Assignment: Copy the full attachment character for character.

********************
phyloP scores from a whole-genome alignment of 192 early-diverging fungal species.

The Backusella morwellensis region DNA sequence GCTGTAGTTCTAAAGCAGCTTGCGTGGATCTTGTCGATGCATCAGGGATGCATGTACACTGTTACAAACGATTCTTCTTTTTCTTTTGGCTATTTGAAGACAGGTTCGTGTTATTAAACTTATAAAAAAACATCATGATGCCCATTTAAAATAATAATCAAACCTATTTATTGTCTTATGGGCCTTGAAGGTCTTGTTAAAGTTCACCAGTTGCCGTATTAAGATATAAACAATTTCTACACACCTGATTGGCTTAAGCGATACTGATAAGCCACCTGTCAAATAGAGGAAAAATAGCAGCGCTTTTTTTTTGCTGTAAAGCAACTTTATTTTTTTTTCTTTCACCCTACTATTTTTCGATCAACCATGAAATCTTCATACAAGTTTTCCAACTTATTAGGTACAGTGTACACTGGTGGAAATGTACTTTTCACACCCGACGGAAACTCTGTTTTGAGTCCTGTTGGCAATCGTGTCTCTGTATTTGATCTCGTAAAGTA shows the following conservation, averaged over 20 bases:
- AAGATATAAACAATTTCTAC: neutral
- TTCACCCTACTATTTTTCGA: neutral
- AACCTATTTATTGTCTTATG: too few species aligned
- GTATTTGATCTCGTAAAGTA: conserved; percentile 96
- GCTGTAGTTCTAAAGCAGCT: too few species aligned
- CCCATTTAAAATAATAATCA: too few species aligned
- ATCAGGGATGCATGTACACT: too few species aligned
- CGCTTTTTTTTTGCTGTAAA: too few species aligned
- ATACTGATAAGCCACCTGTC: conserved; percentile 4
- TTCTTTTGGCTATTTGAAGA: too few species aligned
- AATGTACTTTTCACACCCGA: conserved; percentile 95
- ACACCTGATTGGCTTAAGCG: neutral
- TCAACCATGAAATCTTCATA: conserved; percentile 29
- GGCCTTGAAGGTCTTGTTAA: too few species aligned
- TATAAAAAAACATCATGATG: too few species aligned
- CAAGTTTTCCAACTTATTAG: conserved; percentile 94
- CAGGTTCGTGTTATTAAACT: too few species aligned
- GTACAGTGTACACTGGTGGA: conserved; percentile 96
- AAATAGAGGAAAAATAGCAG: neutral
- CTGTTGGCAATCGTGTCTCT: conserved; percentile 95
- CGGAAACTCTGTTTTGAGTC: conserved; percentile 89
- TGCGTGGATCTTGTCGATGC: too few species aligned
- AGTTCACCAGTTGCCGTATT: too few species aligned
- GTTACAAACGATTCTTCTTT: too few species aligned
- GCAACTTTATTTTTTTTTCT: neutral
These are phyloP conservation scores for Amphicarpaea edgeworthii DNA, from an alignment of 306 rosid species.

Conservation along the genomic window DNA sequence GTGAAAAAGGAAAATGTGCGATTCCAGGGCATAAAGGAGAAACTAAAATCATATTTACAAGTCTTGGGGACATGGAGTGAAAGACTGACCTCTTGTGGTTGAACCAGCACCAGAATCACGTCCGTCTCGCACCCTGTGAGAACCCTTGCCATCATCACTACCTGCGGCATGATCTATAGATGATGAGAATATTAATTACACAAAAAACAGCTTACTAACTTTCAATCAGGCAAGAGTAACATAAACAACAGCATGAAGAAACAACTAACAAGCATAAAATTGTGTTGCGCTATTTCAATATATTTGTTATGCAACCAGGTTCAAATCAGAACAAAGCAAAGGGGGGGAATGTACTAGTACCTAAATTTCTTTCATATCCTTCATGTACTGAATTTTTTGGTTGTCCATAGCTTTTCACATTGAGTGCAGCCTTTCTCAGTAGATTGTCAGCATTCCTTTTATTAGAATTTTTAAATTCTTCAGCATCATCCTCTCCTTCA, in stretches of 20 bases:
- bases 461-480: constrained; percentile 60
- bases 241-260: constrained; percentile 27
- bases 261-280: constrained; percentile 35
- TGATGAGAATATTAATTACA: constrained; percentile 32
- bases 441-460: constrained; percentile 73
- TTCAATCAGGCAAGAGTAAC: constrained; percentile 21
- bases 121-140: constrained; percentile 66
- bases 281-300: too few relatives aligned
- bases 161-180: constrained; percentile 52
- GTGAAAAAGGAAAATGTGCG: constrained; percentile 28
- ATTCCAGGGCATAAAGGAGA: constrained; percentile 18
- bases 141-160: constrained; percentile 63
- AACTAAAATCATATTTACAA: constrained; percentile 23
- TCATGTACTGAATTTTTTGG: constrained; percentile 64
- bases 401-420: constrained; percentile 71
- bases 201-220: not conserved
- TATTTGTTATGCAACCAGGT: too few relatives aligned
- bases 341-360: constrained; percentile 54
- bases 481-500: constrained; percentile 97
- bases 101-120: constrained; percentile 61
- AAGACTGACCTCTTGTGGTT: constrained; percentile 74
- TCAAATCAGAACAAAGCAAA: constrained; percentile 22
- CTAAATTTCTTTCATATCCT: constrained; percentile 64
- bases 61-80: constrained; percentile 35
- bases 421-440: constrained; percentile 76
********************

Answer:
phyloP scores from a whole-genome alignment of 192 early-diverging fungal species.

The Backusella morwellensis region DNA sequence GCTGTAGTTCTAAAGCAGCTTGCGTGGATCTTGTCGATGCATCAGGGATGCATGTACACTGTTACAAACGATTCTTCTTTTTCTTTTGGCTATTTGAAGACAGGTTCGTGTTATTAAACTTATAAAAAAACATCATGATGCCCATTTAAAATAATAATCAAACCTATTTATTGTCTTATGGGCCTTGAAGGTCTTGTTAAAGTTCACCAGTTGCCGTATTAAGATATAAACAATTTCTACACACCTGATTGGCTTAAGCGATACTGATAAGCCACCTGTCAAATAGAGGAAAAATAGCAGCGCTTTTTTTTTGCTGTAAAGCAACTTTATTTTTTTTTCTTTCACCCTACTATTTTTCGATCAACCATGAAATCTTCATACAAGTTTTCCAACTTATTAGGTACAGTGTACACTGGTGGAAATGTACTTTTCACACCCGACGGAAACTCTGTTTTGAGTCCTGTTGGCAATCGTGTCTCTGTATTTGATCTCGTAAAGTA shows the following conservation, averaged over 20 bases:
- AAGATATAAACAATTTCTAC: neutral
- TTCACCCTACTATTTTTCGA: neutral
- AACCTATTTATTGTCTTATG: too few species aligned
- GTATTTGATCTCGTAAAGTA: conserved; percentile 96
- GCTGTAGTTCTAAAGCAGCT: too few species aligned
- CCCATTTAAAATAATAATCA: too few species aligned
- ATCAGGGATGCATGTACACT: too few species aligned
- CGCTTTTTTTTTGCTGTAAA: too few species aligned
- ATACTGATAAGCCACCTGTC: conserved; percentile 4
- TTCTTTTGGCTATTTGAAGA: too few species aligned
- AATGTACTTTTCACACCCGA: conserved; percentile 95
- ACACCTGATTGGCTTAAGCG: neutral
- TCAACCATGAAATCTTCATA: conserved; percentile 29
- GGCCTTGAAGGTCTTGTTAA: too few species aligned
- TATAAAAAAACATCATGATG: too few species aligned
- CAAGTTTTCCAACTTATTAG: conserved; percentile 94
- CAGGTTCGTGTTATTAAACT: too few species aligned
- GTACAGTGTACACTGGTGGA: conserved; percentile 96
- AAATAGAGGAAAAATAGCAG: neutral
- CTGTTGGCAATCGTGTCTCT: conserved; percentile 95
- CGGAAACTCTGTTTTGAGTC: conserved; percentile 89
- TGCGTGGATCTTGTCGATGC: too few species aligned
- AGTTCACCAGTTGCCGTATT: too few species aligned
- GTTACAAACGATTCTTCTTT: too few species aligned
- GCAACTTTATTTTTTTTTCT: neutral
These are phyloP conservation scores for Amphicarpaea edgeworthii DNA, from an alignment of 306 rosid species.

Conservation along the genomic window DNA sequence GTGAAAAAGGAAAATGTGCGATTCCAGGGCATAAAGGAGAAACTAAAATCATATTTACAAGTCTTGGGGACATGGAGTGAAAGACTGACCTCTTGTGGTTGAACCAGCACCAGAATCACGTCCGTCTCGCACCCTGTGAGAACCCTTGCCATCATCACTACCTGCGGCATGATCTATAGATGATGAGAATATTAATTACACAAAAAACAGCTTACTAACTTTCAATCAGGCAAGAGTAACATAAACAACAGCATGAAGAAACAACTAACAAGCATAAAATTGTGTTGCGCTATTTCAATATATTTGTTATGCAACCAGGTTCAAATCAGAACAAAGCAAAGGGGGGGAATGTACTAGTACCTAAATTTCTTTCATATCCTTCATGTACTGAATTTTTTGGTTGTCCATAGCTTTTCACATTGAGTGCAGCCTTTCTCAGTAGATTGTCAGCATTCCTTTTATTAGAATTTTTAAATTCTTCAGCATCATCCTCTCCTTCA, in stretches of 20 bases:
- bases 461-480: constrained; percentile 60
- bases 241-260: constrained; percentile 27
- bases 261-280: constrained; percentile 35
- TGATGAGAATATTAATTACA: constrained; percentile 32
- bases 441-460: constrained; percentile 73
- TTCAATCAGGCAAGAGTAAC: constrained; percentile 21
- bases 121-140: constrained; percentile 66
- bases 281-300: too few relatives aligned
- bases 161-180: constrained; percentile 52
- GTGAAAAAGGAAAATGTGCG: constrained; percentile 28
- ATTCCAGGGCATAAAGGAGA: constrained; percentile 18
- bases 141-160: constrained; percentile 63
- AACTAAAATCATATTTACAA: constrained; percentile 23
- TCATGTACTGAATTTTTTGG: constrained; percentile 64
- bases 401-420: constrained; percentile 71
- bases 201-220: not conserved
- TATTTGTTATGCAACCAGGT: too few relatives aligned
- bases 341-360: constrained; percentile 54
- bases 481-500: constrained; percentile 97
- bases 101-120: constrained; percentile 61
- AAGACTGACCTCTTGTGGTT: constrained; percentile 74
- TCAAATCAGAACAAAGCAAA: constrained; percentile 22
- CTAAATTTCTTTCATATCCT: constrained; percentile 64
- bases 61-80: constrained; percentile 35
- bases 421-440: constrained; percentile 76